I write in reference to a letter published in your newspaper dated August 13, 2012, by a Ms Margareth Peters. The letter discussed the issue of a certain lawyer allegedly implicated in a number of cases of fraud and extortion for the sale of lands. I was very touched by the letter because the writer seemed to be an elderly woman who was swindled by this lawyer, and because I am also in a similar situation.
I am a pilot here in Antigua, and I had previously known the lawyer in question. In March 2009, this lawyer informed me that certain lands in Friars Hill were for sale. He further advised me that a certain lady and her husband were the agents for these lands. Through a series of forged documents, this lawyer convinced me to pay EC 75,000 – plus legal fees – for a parcel of land in Friars Hill. It was not until about a year later that I realised the entire process had been a fraud.
I must agree with Ms Peters when she states that the entire legal fraternity seems to be taking a hands-off approach when it comes to this lawyer. Both the lady and her husband who were involved have been charged by the police and have been incarcerated. They have been convicted of some crimes committed and continue to face multiple charges.
However, this lawyer continues to practice law, without the slightest remorse for his involvement in such a despicable act. I have written to, and had personal meetings with, the law council and yet still nothing has been done. In any other country, this lawyer would have been temporarily suspended from the Bar Association, pending an investigation into the matter. It appears as though the law council in Antigua is reluctant, or lacks the muscle necessary, to make such bold steps where this lawyer is concerned.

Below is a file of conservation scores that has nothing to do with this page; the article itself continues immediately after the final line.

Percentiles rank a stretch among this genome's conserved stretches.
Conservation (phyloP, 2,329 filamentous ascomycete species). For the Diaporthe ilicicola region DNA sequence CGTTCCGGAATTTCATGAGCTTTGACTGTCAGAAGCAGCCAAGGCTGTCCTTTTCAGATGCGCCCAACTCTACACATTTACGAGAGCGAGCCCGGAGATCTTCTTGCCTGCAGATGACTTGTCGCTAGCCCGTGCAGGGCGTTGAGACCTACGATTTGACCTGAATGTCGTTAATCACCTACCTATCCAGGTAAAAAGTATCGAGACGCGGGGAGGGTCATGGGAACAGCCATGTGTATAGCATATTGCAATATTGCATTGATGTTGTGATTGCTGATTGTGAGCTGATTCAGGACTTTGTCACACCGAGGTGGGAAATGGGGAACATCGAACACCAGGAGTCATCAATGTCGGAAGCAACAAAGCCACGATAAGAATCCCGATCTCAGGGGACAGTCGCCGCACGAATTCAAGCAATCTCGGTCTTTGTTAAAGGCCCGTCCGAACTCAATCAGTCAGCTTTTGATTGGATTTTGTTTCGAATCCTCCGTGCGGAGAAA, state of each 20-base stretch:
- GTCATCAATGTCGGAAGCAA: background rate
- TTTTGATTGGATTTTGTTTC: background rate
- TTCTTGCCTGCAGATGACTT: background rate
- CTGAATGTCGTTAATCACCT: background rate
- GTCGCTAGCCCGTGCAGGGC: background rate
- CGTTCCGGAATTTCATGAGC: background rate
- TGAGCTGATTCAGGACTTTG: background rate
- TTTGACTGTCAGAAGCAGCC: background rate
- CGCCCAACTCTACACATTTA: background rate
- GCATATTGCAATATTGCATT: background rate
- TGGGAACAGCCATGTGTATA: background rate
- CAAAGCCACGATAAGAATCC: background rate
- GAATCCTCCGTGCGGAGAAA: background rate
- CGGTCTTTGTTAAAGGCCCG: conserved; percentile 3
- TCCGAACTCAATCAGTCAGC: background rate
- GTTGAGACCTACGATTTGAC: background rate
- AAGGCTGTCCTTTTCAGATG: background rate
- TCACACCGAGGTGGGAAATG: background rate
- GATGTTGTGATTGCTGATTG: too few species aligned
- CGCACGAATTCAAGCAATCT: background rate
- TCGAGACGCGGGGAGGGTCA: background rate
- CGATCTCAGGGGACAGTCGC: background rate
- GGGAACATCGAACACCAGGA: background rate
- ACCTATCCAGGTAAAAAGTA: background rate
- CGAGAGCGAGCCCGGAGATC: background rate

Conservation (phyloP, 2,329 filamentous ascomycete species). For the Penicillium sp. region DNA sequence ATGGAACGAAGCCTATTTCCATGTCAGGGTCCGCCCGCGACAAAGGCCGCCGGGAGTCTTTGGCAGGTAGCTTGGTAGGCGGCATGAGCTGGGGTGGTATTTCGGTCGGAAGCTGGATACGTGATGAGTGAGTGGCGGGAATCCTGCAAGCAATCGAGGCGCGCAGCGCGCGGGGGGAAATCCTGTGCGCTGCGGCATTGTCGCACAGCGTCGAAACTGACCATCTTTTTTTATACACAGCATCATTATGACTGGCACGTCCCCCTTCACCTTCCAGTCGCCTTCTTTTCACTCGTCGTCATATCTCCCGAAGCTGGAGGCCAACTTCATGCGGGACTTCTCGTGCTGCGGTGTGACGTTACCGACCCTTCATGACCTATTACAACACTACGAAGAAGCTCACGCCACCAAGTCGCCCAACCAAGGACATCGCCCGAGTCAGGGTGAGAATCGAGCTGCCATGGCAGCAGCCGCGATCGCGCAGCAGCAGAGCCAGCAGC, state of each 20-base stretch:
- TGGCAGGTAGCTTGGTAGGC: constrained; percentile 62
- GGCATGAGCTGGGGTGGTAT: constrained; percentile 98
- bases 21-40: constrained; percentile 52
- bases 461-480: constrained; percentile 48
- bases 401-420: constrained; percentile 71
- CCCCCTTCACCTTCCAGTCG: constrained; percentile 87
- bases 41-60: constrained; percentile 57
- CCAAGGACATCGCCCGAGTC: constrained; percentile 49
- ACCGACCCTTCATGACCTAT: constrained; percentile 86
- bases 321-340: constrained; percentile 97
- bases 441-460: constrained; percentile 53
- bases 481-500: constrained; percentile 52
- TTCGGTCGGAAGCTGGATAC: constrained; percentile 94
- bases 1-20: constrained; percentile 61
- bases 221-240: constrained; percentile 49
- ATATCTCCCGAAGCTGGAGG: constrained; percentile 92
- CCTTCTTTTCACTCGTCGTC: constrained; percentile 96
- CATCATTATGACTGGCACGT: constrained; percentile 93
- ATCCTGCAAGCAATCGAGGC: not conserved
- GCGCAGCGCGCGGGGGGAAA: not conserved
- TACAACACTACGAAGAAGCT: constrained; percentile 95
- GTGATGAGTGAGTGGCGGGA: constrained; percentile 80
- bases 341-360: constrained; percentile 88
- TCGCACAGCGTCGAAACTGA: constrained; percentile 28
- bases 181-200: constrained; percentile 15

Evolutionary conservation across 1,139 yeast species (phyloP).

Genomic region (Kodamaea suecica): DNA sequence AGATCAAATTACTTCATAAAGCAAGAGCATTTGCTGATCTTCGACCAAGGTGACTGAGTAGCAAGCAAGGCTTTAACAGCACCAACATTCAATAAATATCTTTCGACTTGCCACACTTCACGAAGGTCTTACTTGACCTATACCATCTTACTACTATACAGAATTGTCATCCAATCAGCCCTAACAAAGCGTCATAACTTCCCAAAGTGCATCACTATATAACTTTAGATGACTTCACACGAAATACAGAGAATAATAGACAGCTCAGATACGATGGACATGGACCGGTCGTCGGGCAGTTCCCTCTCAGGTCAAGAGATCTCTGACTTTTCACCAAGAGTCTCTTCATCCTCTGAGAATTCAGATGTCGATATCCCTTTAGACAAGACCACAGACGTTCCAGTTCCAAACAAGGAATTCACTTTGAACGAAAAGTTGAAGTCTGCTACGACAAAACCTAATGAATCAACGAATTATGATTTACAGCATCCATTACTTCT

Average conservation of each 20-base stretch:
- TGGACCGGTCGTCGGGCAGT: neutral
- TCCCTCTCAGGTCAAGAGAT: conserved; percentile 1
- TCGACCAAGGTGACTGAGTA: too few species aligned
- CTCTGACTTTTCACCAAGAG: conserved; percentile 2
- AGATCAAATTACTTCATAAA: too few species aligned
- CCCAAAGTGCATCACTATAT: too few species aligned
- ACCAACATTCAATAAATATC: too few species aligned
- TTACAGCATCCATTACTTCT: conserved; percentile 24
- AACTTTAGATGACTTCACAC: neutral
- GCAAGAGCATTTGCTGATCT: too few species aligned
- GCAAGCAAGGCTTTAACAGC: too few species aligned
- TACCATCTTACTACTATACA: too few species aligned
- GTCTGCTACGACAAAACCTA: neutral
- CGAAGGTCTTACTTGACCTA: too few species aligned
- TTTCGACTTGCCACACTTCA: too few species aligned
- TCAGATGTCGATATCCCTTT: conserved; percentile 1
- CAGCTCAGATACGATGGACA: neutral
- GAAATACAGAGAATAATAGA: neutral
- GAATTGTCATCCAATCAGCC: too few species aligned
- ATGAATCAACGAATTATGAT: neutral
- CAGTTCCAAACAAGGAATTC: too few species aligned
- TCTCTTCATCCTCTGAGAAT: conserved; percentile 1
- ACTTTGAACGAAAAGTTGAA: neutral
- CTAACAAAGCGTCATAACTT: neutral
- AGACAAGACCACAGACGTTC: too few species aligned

In addition, I notice that most other lawyers I have consulted in order to take legal action seem to be reluctant or disinterested to take up the case. It appears as though no one wishes to bring a lawsuit against one of their own. They seem to be protecting this individual from the consequences of the law, in a fashion similar to how doctors protect doctors whenever there is a medical mishap.
I urge the good gentlemen of the law to seriously look into this matter. Many individuals have been wronged, and it will not be long before someone takes the law into their own hands. What shall we say then? Shall we convict such an individual who takes the law into his/her hands?
Shall we condemn that person for taking such drastic actions, when the same legal fraternity has failed to uphold the law? Will the justice sector continue to pervert the law, simply because one of its members is now on the wrong side of the fence? I trust that justice will be done….and swiftly so!